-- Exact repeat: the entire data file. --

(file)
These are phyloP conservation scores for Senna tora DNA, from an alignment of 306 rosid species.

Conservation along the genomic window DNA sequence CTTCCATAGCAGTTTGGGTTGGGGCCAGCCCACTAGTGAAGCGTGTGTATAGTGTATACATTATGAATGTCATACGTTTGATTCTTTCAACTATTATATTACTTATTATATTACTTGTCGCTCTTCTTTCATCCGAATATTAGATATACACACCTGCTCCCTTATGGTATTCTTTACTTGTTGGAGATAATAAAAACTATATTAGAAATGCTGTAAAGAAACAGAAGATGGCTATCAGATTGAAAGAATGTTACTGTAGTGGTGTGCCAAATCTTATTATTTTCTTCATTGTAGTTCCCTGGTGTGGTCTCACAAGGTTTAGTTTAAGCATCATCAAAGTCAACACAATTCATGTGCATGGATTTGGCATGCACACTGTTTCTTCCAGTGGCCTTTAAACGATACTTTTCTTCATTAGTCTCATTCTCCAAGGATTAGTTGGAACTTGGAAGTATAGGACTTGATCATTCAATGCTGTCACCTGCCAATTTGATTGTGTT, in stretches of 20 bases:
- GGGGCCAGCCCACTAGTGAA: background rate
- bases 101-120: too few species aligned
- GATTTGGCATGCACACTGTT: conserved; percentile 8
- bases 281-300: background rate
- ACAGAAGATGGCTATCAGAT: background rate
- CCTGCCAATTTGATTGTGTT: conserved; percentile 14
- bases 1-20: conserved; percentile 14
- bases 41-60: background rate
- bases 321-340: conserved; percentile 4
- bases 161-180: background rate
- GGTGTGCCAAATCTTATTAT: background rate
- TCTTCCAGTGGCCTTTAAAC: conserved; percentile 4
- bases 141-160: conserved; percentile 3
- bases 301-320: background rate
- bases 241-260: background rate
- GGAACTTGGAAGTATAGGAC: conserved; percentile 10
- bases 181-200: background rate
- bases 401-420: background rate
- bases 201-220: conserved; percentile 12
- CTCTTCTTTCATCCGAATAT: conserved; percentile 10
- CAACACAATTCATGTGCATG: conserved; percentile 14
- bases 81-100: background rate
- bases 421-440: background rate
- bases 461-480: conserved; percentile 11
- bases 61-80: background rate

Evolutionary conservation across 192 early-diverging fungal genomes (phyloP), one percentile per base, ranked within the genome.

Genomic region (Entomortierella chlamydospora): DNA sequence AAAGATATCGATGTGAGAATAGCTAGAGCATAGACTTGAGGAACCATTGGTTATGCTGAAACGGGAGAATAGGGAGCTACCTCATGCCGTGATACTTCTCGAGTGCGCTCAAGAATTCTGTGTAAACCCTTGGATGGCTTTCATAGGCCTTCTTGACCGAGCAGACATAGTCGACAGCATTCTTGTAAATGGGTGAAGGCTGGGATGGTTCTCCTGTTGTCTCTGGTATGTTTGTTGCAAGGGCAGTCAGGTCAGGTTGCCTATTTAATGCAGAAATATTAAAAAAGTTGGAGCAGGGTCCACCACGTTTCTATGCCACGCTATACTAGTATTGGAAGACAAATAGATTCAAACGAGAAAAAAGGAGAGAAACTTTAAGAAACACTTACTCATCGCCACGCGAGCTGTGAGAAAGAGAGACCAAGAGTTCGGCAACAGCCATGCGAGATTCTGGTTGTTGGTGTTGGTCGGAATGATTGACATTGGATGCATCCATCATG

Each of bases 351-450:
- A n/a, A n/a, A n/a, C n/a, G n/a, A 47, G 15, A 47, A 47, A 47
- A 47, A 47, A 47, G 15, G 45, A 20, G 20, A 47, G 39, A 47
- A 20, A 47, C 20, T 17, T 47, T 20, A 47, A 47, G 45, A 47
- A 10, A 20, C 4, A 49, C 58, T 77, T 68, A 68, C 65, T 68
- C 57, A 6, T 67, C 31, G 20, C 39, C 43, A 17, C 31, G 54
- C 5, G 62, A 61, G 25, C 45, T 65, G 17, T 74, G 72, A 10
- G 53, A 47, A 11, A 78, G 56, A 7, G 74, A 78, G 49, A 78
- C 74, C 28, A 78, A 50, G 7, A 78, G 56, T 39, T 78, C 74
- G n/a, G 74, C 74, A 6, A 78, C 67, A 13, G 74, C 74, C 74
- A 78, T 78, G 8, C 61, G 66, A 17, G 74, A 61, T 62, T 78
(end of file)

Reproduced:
These are phyloP conservation scores for Senna tora DNA, from an alignment of 306 rosid species.

Conservation along the genomic window DNA sequence CTTCCATAGCAGTTTGGGTTGGGGCCAGCCCACTAGTGAAGCGTGTGTATAGTGTATACATTATGAATGTCATACGTTTGATTCTTTCAACTATTATATTACTTATTATATTACTTGTCGCTCTTCTTTCATCCGAATATTAGATATACACACCTGCTCCCTTATGGTATTCTTTACTTGTTGGAGATAATAAAAACTATATTAGAAATGCTGTAAAGAAACAGAAGATGGCTATCAGATTGAAAGAATGTTACTGTAGTGGTGTGCCAAATCTTATTATTTTCTTCATTGTAGTTCCCTGGTGTGGTCTCACAAGGTTTAGTTTAAGCATCATCAAAGTCAACACAATTCATGTGCATGGATTTGGCATGCACACTGTTTCTTCCAGTGGCCTTTAAACGATACTTTTCTTCATTAGTCTCATTCTCCAAGGATTAGTTGGAACTTGGAAGTATAGGACTTGATCATTCAATGCTGTCACCTGCCAATTTGATTGTGTT, in stretches of 20 bases:
- GGGGCCAGCCCACTAGTGAA: background rate
- bases 101-120: too few species aligned
- GATTTGGCATGCACACTGTT: conserved; percentile 8
- bases 281-300: background rate
- ACAGAAGATGGCTATCAGAT: background rate
- CCTGCCAATTTGATTGTGTT: conserved; percentile 14
- bases 1-20: conserved; percentile 14
- bases 41-60: background rate
- bases 321-340: conserved; percentile 4
- bases 161-180: background rate
- GGTGTGCCAAATCTTATTAT: background rate
- TCTTCCAGTGGCCTTTAAAC: conserved; percentile 4
- bases 141-160: conserved; percentile 3
- bases 301-320: background rate
- bases 241-260: background rate
- GGAACTTGGAAGTATAGGAC: conserved; percentile 10
- bases 181-200: background rate
- bases 401-420: background rate
- bases 201-220: conserved; percentile 12
- CTCTTCTTTCATCCGAATAT: conserved; percentile 10
- CAACACAATTCATGTGCATG: conserved; percentile 14
- bases 81-100: background rate
- bases 421-440: background rate
- bases 461-480: conserved; percentile 11
- bases 61-80: background rate

Evolutionary conservation across 192 early-diverging fungal genomes (phyloP), one percentile per base, ranked within the genome.

Genomic region (Entomortierella chlamydospora): DNA sequence AAAGATATCGATGTGAGAATAGCTAGAGCATAGACTTGAGGAACCATTGGTTATGCTGAAACGGGAGAATAGGGAGCTACCTCATGCCGTGATACTTCTCGAGTGCGCTCAAGAATTCTGTGTAAACCCTTGGATGGCTTTCATAGGCCTTCTTGACCGAGCAGACATAGTCGACAGCATTCTTGTAAATGGGTGAAGGCTGGGATGGTTCTCCTGTTGTCTCTGGTATGTTTGTTGCAAGGGCAGTCAGGTCAGGTTGCCTATTTAATGCAGAAATATTAAAAAAGTTGGAGCAGGGTCCACCACGTTTCTATGCCACGCTATACTAGTATTGGAAGACAAATAGATTCAAACGAGAAAAAAGGAGAGAAACTTTAAGAAACACTTACTCATCGCCACGCGAGCTGTGAGAAAGAGAGACCAAGAGTTCGGCAACAGCCATGCGAGATTCTGGTTGTTGGTGTTGGTCGGAATGATTGACATTGGATGCATCCATCATG

Each of bases 351-450:
- A n/a, A n/a, A n/a, C n/a, G n/a, A 47, G 15, A 47, A 47, A 47
- A 47, A 47, A 47, G 15, G 45, A 20, G 20, A 47, G 39, A 47
- A 20, A 47, C 20, T 17, T 47, T 20, A 47, A 47, G 45, A 47
- A 10, A 20, C 4, A 49, C 58, T 77, T 68, A 68, C 65, T 68
- C 57, A 6, T 67, C 31, G 20, C 39, C 43, A 17, C 31, G 54
- C 5, G 62, A 61, G 25, C 45, T 65, G 17, T 74, G 72, A 10
- G 53, A 47, A 11, A 78, G 56, A 7, G 74, A 78, G 49, A 78
- C 74, C 28, A 78, A 50, G 7, A 78, G 56, T 39, T 78, C 74
- G n/a, G 74, C 74, A 6, A 78, C 67, A 13, G 74, C 74, C 74
- A 78, T 78, G 8, C 61, G 66, A 17, G 74, A 61, T 62, T 78